Borrowers are shrugging off high interest rates to take out home loans and splurge on a new car, adding to evidence that the Reserve Bank of Australia may have more work to do to slow demand in the economy.
Car loans jumped more than 9 per cent in value May and borrowing to buy a home climbed 4.8 per cent to reach almost $25 billion. At the same time, building approvals surged more than 20 per cent as a large number of projects, particularly apartment developments in New South Wales, got the go ahead.
The results follow the release of data showing a 0.7 per cent rebound in retail spending in May and continued strong demand for workers. House prices have also resumed climbing after falling modestly last year and early this year.
The results may be enough to convince the Reserve Bank board to raise the official cash rate to 4.35 per cent on Tuesday despite figures showing inflation slowed to 5.6 per cent in May - its slowest pace in more than a year.
Even before the latest data on lending and building approvals, many economists have been warning borrowers to brace for more rate hikes. ANZ economists tip a July 4 rate rise and investors have almost fully priced in a 0.25 percentage point lift in the official cash rate by early August.
The prospect of even higher interest rates, combined with a relentless rise in living costs - not least an expected leap in energy bills from this month - is likely to heighten the pressure on the federal government to use its revenue windfall to provide increased cost-of-living relief for households.
Strong global demand for commodities and the nation's tight labour market have generated billions in extra revenue, with the government expected to report a surplus in excess of $20 billion for the 2022-23 financial year.
Treasurer Jim Chalmers has so far refused to be drawn on the eventual size of the surplus and said last week the government was "not contemplating" more living cost support for families.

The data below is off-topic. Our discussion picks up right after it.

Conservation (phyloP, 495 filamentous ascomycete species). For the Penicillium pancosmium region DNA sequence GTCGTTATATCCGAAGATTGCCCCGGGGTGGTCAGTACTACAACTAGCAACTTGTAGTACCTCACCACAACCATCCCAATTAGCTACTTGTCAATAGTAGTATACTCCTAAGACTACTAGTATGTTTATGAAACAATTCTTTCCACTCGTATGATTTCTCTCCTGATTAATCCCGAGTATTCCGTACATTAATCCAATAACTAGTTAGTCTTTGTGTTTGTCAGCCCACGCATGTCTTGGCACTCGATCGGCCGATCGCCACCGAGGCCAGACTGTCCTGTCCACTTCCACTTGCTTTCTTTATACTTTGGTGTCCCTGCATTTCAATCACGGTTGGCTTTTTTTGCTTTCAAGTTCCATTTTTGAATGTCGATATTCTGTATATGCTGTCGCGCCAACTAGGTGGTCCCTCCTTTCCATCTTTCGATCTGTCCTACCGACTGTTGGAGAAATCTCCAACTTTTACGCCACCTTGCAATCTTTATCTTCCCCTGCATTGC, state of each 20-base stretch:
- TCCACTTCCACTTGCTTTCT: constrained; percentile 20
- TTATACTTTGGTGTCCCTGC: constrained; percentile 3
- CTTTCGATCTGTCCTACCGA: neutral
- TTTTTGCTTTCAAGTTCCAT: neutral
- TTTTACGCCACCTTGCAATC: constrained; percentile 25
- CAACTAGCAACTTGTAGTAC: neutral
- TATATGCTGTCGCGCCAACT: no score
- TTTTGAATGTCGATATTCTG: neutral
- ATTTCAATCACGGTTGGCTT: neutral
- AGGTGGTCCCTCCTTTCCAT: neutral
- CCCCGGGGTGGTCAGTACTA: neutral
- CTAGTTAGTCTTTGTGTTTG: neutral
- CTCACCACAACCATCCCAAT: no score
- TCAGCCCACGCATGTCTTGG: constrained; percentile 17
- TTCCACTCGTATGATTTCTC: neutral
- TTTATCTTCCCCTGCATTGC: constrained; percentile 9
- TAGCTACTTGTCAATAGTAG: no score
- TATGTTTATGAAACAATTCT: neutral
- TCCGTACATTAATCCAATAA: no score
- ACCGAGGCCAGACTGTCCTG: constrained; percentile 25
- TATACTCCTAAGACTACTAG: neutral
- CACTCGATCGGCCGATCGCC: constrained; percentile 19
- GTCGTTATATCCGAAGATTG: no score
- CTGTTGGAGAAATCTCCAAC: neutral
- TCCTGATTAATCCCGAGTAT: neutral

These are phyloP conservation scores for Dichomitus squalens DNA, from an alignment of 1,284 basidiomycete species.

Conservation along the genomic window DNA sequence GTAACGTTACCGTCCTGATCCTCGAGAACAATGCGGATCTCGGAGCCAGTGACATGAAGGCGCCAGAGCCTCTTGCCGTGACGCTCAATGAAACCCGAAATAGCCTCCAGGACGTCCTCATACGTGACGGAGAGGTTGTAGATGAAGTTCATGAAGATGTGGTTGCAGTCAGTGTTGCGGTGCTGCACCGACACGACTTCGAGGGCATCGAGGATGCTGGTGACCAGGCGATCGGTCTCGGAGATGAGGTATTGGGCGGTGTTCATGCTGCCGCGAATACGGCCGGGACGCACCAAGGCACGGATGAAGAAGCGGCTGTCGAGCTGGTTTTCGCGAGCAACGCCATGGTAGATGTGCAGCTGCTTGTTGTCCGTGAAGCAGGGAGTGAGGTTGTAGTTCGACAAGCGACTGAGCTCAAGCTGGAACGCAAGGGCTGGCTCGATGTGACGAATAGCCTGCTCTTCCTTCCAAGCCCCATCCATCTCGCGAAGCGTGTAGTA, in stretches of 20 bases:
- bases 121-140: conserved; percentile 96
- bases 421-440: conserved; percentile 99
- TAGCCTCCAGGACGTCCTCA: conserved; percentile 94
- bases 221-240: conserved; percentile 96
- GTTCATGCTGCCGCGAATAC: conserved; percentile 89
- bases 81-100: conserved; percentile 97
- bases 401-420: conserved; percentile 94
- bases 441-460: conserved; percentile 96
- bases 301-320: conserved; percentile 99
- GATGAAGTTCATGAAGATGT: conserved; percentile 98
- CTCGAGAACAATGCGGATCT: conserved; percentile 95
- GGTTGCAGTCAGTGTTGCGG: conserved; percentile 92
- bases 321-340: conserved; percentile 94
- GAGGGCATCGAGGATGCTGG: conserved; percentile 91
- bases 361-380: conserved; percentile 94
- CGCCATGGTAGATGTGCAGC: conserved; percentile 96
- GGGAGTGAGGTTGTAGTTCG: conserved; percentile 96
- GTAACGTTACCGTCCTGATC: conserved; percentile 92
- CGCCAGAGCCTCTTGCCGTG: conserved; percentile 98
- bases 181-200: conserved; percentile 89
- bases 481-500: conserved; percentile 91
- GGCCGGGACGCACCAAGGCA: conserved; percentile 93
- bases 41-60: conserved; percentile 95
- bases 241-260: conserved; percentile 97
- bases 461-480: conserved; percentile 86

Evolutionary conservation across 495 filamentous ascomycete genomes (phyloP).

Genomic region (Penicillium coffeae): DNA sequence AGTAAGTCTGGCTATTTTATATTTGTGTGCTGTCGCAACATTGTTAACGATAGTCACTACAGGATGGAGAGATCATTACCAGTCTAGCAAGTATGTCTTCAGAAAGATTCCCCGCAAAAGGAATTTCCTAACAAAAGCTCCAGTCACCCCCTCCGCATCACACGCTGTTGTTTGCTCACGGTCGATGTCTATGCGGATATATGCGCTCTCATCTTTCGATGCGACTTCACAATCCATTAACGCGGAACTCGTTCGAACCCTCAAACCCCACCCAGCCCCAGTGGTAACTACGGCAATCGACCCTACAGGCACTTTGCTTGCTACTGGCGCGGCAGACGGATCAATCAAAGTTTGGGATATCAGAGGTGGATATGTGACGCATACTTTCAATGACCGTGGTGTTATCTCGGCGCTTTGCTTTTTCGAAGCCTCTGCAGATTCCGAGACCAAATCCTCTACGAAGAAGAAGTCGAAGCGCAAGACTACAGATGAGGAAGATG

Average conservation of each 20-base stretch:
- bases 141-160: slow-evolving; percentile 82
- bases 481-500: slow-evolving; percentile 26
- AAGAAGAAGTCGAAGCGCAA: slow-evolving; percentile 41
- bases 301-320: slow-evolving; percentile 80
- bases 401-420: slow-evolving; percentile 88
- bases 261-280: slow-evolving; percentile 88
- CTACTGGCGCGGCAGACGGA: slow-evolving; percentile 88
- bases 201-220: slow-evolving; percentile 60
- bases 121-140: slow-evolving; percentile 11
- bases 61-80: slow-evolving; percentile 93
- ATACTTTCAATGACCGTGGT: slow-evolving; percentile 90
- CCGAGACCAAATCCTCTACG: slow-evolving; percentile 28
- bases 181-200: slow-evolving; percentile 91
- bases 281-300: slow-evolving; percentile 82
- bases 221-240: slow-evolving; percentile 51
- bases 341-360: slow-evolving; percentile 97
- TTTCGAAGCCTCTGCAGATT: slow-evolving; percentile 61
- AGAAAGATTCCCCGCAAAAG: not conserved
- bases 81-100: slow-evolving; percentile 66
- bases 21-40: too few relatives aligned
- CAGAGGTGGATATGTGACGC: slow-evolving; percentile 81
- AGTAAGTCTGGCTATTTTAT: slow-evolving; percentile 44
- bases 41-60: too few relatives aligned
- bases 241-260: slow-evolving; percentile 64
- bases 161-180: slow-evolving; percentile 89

But asked if the government would consider increasing its assistance, the treasurer said "I'm not contemplating more support or floating more support".
Instead, Dr Chalmers has highlighted the reduced pressure on household finances from falling petrol prices.
Government figures show there has been a 37 per cent fall in the average daily cost of fuel in Canberra since July last year, when it reached $2.22 a litre.
The biggest price drop in the past 12 months was in Melbourne (55 per cent), followed by Perth (48 per cent), Brisbane (46.3 per cent) and Sydney (44.4 per cent).
Dr Chalmers said it was "pleasing" to see fuel prices dropping.
"We understand Australians are doing it tough with cost-of-living pressures and in a world where inflation has been persistent, it's good to see these average prices come down a bit since they were at their highest in the middle of 2022," he said.
The treasurer has asked the consumer watchdog, the Australian Competition and Consumer Commission, to monitor petrol prices and said the regulator has been doing "a good job".
"Petrol prices are volatile but we want to see motorists get a fair deal, which is why the ACCC is keeping a close eye on fuel prices across the country," he said.
Commonwealth Bank chief economist Stephen Halmarick said the big surplus would help in bringing inflation down.
"This tightening in fiscal policy should help monetary policy bring inflation back towards the 2 to 3 per cent target," Mr Halmarick said, noting that the government has become a net lender in the economy for the first time since before the pandemic.
But he warned the improvement in the budget position was likely to fade as the economy slows and the jobless rate picks up. Nevertheless, the CBA economist said the deficit in 2023-24 would be "modest" and less than $13.9 billion.